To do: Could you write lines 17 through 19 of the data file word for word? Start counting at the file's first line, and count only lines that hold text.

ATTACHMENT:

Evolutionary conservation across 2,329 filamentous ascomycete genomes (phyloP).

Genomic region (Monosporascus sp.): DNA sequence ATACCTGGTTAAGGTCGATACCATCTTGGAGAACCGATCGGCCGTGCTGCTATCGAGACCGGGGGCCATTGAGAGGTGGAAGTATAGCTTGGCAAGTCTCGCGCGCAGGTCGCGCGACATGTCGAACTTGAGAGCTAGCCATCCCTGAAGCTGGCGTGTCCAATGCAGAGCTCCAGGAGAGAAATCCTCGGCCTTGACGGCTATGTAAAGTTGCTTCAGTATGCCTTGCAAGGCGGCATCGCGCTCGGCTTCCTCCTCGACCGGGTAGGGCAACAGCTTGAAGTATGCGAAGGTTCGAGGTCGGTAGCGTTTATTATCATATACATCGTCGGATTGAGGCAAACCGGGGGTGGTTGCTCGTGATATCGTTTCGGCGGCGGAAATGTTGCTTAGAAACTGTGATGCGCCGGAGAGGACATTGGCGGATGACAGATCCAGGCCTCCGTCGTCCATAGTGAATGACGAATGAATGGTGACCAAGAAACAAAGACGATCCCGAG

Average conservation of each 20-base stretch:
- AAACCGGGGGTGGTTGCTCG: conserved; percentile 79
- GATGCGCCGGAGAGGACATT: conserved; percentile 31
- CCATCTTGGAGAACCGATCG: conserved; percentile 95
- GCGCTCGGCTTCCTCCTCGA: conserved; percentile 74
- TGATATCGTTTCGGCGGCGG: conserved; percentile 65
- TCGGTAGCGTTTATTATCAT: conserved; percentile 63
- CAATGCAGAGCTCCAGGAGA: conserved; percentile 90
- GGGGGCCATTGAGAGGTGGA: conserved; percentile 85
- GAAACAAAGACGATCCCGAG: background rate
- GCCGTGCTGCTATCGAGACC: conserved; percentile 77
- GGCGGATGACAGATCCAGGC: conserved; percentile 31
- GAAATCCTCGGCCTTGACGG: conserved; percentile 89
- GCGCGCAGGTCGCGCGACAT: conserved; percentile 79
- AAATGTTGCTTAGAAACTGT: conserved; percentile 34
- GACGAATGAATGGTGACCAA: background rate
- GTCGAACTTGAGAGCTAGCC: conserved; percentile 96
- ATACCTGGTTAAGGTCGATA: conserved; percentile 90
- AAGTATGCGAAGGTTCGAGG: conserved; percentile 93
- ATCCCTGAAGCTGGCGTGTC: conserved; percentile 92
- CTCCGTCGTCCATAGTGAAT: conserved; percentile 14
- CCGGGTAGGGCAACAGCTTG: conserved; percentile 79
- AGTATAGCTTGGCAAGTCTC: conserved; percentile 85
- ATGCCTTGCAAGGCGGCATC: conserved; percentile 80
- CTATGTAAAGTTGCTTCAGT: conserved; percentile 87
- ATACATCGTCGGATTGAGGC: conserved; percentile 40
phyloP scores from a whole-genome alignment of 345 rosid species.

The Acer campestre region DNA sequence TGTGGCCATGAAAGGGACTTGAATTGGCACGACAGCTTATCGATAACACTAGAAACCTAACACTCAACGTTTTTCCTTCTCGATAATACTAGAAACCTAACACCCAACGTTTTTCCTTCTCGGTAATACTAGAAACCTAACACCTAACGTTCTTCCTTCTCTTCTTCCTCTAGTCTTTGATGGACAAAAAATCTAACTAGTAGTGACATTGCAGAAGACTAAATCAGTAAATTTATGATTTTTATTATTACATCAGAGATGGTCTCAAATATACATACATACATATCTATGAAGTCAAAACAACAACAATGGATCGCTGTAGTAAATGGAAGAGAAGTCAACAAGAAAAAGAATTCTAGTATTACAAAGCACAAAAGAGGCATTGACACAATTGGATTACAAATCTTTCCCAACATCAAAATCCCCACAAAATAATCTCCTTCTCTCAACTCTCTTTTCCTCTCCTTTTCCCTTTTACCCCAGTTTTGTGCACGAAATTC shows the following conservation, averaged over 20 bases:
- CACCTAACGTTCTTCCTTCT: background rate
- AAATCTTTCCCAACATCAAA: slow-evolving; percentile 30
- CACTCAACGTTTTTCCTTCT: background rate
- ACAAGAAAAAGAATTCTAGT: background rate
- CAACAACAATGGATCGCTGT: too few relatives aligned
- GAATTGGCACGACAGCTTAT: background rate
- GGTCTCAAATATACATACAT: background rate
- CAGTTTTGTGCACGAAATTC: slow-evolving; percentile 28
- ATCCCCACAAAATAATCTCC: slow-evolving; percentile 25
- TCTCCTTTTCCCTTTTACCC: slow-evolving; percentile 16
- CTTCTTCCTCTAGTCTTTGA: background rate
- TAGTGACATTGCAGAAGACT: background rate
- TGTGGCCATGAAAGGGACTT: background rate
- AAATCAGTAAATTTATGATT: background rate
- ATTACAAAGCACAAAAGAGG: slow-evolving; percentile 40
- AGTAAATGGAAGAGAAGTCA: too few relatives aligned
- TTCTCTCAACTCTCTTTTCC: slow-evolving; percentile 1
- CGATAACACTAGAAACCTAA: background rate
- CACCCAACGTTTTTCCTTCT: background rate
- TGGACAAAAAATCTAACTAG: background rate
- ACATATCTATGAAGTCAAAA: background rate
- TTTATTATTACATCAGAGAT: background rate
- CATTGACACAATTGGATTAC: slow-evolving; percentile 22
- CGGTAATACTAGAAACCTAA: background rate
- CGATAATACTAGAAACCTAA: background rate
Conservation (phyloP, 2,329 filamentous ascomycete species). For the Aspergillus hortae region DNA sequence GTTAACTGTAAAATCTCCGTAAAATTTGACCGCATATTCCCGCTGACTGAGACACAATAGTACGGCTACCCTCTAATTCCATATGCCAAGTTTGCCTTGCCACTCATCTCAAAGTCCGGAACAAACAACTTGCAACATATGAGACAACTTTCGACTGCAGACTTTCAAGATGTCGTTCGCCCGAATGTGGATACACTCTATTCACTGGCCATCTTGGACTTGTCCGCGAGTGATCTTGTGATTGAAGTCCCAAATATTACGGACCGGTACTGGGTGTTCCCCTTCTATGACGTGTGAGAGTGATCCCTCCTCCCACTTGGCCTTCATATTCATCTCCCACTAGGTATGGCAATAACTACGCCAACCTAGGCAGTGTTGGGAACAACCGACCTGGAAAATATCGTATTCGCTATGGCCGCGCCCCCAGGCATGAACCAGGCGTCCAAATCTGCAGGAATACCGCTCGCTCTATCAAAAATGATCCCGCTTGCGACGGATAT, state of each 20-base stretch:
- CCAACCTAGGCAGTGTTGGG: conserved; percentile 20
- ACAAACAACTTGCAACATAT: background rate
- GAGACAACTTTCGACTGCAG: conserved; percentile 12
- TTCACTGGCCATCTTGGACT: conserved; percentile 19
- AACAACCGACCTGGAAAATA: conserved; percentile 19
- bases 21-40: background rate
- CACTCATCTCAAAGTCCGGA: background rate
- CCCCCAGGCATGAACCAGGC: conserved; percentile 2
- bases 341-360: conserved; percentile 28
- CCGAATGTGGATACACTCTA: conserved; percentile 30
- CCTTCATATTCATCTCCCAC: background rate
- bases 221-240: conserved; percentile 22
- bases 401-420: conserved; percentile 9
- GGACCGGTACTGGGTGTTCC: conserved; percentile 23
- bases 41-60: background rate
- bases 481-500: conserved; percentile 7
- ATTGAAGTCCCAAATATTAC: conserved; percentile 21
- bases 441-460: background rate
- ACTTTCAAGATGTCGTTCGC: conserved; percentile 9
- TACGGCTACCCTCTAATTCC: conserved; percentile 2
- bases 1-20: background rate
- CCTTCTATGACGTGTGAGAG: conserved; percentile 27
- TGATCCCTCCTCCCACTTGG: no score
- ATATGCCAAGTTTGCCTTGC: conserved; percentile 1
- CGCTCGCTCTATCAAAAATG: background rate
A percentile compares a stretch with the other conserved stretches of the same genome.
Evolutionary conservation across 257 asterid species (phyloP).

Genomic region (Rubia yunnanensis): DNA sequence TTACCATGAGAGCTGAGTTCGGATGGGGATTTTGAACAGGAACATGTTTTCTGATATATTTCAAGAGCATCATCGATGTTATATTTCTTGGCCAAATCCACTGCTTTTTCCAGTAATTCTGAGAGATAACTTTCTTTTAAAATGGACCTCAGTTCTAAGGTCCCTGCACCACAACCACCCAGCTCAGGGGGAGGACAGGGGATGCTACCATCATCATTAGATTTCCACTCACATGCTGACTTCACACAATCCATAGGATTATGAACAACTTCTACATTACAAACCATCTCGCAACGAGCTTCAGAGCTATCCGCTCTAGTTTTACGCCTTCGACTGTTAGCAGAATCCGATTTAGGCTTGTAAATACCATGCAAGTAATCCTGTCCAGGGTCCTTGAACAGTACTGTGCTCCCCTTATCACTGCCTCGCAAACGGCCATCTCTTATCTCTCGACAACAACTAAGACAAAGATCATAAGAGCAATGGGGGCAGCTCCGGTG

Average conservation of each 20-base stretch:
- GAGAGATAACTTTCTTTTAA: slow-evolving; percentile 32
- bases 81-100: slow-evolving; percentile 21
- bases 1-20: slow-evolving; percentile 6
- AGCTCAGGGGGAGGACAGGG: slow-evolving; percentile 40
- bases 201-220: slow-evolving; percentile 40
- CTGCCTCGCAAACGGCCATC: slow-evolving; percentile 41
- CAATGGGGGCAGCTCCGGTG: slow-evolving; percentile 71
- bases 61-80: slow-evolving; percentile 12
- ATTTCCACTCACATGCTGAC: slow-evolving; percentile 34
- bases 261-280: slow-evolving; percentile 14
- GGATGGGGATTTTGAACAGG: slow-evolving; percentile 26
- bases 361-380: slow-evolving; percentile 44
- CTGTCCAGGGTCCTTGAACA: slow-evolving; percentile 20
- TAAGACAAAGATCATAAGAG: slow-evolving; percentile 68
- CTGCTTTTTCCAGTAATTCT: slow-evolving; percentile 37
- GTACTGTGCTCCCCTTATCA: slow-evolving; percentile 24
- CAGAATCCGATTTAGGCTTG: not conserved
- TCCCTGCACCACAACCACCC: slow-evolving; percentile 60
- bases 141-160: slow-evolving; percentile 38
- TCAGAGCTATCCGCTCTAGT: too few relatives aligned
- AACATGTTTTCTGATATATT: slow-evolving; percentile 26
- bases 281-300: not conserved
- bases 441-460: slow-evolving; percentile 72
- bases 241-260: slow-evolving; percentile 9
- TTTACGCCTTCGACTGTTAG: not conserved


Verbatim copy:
- AAATGTTGCTTAGAAACTGT: conserved; percentile 34
- GACGAATGAATGGTGACCAA: background rate
- GTCGAACTTGAGAGCTAGCC: conserved; percentile 96